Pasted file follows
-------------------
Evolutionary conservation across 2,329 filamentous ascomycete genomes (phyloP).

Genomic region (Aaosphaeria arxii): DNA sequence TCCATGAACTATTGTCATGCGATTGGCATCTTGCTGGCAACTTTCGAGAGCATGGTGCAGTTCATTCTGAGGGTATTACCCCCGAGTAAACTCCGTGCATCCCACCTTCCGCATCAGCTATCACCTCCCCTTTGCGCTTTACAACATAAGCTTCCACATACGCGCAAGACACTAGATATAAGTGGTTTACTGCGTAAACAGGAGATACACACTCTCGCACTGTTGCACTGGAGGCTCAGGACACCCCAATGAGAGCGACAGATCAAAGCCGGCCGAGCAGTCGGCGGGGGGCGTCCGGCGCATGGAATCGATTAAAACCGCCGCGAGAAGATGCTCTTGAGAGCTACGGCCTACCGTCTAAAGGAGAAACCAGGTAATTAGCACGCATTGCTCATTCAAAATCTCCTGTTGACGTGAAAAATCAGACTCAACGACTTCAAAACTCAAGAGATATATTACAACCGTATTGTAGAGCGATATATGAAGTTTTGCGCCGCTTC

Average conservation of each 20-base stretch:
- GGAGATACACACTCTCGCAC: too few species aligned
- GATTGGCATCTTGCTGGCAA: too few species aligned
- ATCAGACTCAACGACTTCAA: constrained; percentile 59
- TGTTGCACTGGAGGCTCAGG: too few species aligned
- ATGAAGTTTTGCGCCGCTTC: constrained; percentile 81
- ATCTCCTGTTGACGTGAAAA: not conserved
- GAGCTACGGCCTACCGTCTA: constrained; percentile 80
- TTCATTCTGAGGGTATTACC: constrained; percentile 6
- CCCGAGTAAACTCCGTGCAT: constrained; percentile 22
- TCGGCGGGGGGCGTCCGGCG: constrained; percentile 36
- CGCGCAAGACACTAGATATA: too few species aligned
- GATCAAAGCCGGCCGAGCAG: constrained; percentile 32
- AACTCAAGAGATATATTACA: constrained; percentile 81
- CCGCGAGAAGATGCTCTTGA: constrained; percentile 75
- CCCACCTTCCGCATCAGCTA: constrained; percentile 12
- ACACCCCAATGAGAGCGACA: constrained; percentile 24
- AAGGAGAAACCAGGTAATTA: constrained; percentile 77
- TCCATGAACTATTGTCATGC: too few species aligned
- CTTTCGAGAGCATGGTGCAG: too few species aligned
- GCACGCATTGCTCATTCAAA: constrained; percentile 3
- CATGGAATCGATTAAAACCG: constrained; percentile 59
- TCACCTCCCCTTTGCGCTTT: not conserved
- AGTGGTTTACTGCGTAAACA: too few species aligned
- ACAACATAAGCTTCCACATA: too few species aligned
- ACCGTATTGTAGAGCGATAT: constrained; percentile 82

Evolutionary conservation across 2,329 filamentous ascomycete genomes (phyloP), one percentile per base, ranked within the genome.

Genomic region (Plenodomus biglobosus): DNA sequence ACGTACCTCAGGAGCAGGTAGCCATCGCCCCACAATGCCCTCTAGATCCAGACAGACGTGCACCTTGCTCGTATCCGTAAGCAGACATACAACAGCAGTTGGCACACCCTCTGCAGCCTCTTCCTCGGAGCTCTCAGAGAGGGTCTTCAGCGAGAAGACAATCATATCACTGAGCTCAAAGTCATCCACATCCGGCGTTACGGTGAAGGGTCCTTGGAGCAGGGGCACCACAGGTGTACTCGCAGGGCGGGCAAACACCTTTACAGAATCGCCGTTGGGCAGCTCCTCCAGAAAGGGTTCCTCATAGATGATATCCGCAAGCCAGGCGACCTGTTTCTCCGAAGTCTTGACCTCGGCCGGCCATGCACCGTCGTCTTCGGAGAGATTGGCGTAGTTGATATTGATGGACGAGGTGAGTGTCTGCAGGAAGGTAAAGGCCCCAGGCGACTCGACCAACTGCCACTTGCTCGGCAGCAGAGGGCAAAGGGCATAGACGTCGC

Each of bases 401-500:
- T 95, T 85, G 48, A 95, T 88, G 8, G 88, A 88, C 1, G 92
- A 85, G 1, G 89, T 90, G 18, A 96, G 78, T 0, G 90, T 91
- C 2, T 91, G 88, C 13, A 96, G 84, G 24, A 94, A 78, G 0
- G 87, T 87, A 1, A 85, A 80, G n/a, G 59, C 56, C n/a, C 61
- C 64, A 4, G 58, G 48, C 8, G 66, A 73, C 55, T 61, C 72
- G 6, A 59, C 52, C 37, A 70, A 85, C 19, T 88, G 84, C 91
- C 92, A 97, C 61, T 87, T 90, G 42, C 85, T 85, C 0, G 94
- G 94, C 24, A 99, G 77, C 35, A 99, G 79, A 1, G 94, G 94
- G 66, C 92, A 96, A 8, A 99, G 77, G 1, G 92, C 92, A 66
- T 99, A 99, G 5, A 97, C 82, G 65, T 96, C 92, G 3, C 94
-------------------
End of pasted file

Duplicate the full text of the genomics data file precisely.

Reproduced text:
Evolutionary conservation across 2,329 filamentous ascomycete genomes (phyloP).

Genomic region (Aaosphaeria arxii): DNA sequence TCCATGAACTATTGTCATGCGATTGGCATCTTGCTGGCAACTTTCGAGAGCATGGTGCAGTTCATTCTGAGGGTATTACCCCCGAGTAAACTCCGTGCATCCCACCTTCCGCATCAGCTATCACCTCCCCTTTGCGCTTTACAACATAAGCTTCCACATACGCGCAAGACACTAGATATAAGTGGTTTACTGCGTAAACAGGAGATACACACTCTCGCACTGTTGCACTGGAGGCTCAGGACACCCCAATGAGAGCGACAGATCAAAGCCGGCCGAGCAGTCGGCGGGGGGCGTCCGGCGCATGGAATCGATTAAAACCGCCGCGAGAAGATGCTCTTGAGAGCTACGGCCTACCGTCTAAAGGAGAAACCAGGTAATTAGCACGCATTGCTCATTCAAAATCTCCTGTTGACGTGAAAAATCAGACTCAACGACTTCAAAACTCAAGAGATATATTACAACCGTATTGTAGAGCGATATATGAAGTTTTGCGCCGCTTC

Average conservation of each 20-base stretch:
- GGAGATACACACTCTCGCAC: too few species aligned
- GATTGGCATCTTGCTGGCAA: too few species aligned
- ATCAGACTCAACGACTTCAA: constrained; percentile 59
- TGTTGCACTGGAGGCTCAGG: too few species aligned
- ATGAAGTTTTGCGCCGCTTC: constrained; percentile 81
- ATCTCCTGTTGACGTGAAAA: not conserved
- GAGCTACGGCCTACCGTCTA: constrained; percentile 80
- TTCATTCTGAGGGTATTACC: constrained; percentile 6
- CCCGAGTAAACTCCGTGCAT: constrained; percentile 22
- TCGGCGGGGGGCGTCCGGCG: constrained; percentile 36
- CGCGCAAGACACTAGATATA: too few species aligned
- GATCAAAGCCGGCCGAGCAG: constrained; percentile 32
- AACTCAAGAGATATATTACA: constrained; percentile 81
- CCGCGAGAAGATGCTCTTGA: constrained; percentile 75
- CCCACCTTCCGCATCAGCTA: constrained; percentile 12
- ACACCCCAATGAGAGCGACA: constrained; percentile 24
- AAGGAGAAACCAGGTAATTA: constrained; percentile 77
- TCCATGAACTATTGTCATGC: too few species aligned
- CTTTCGAGAGCATGGTGCAG: too few species aligned
- GCACGCATTGCTCATTCAAA: constrained; percentile 3
- CATGGAATCGATTAAAACCG: constrained; percentile 59
- TCACCTCCCCTTTGCGCTTT: not conserved
- AGTGGTTTACTGCGTAAACA: too few species aligned
- ACAACATAAGCTTCCACATA: too few species aligned
- ACCGTATTGTAGAGCGATAT: constrained; percentile 82

Evolutionary conservation across 2,329 filamentous ascomycete genomes (phyloP), one percentile per base, ranked within the genome.

Genomic region (Plenodomus biglobosus): DNA sequence ACGTACCTCAGGAGCAGGTAGCCATCGCCCCACAATGCCCTCTAGATCCAGACAGACGTGCACCTTGCTCGTATCCGTAAGCAGACATACAACAGCAGTTGGCACACCCTCTGCAGCCTCTTCCTCGGAGCTCTCAGAGAGGGTCTTCAGCGAGAAGACAATCATATCACTGAGCTCAAAGTCATCCACATCCGGCGTTACGGTGAAGGGTCCTTGGAGCAGGGGCACCACAGGTGTACTCGCAGGGCGGGCAAACACCTTTACAGAATCGCCGTTGGGCAGCTCCTCCAGAAAGGGTTCCTCATAGATGATATCCGCAAGCCAGGCGACCTGTTTCTCCGAAGTCTTGACCTCGGCCGGCCATGCACCGTCGTCTTCGGAGAGATTGGCGTAGTTGATATTGATGGACGAGGTGAGTGTCTGCAGGAAGGTAAAGGCCCCAGGCGACTCGACCAACTGCCACTTGCTCGGCAGCAGAGGGCAAAGGGCATAGACGTCGC

Each of bases 401-500:
- T 95, T 85, G 48, A 95, T 88, G 8, G 88, A 88, C 1, G 92
- A 85, G 1, G 89, T 90, G 18, A 96, G 78, T 0, G 90, T 91
- C 2, T 91, G 88, C 13, A 96, G 84, G 24, A 94, A 78, G 0
- G 87, T 87, A 1, A 85, A 80, G n/a, G 59, C 56, C n/a, C 61
- C 64, A 4, G 58, G 48, C 8, G 66, A 73, C 55, T 61, C 72
- G 6, A 59, C 52, C 37, A 70, A 85, C 19, T 88, G 84, C 91
- C 92, A 97, C 61, T 87, T 90, G 42, C 85, T 85, C 0, G 94
- G 94, C 24, A 99, G 77, C 35, A 99, G 79, A 1, G 94, G 94
- G 66, C 92, A 96, A 8, A 99, G 77, G 1, G 92, C 92, A 66
- T 99, A 99, G 5, A 97, C 82, G 65, T 96, C 92, G 3, C 94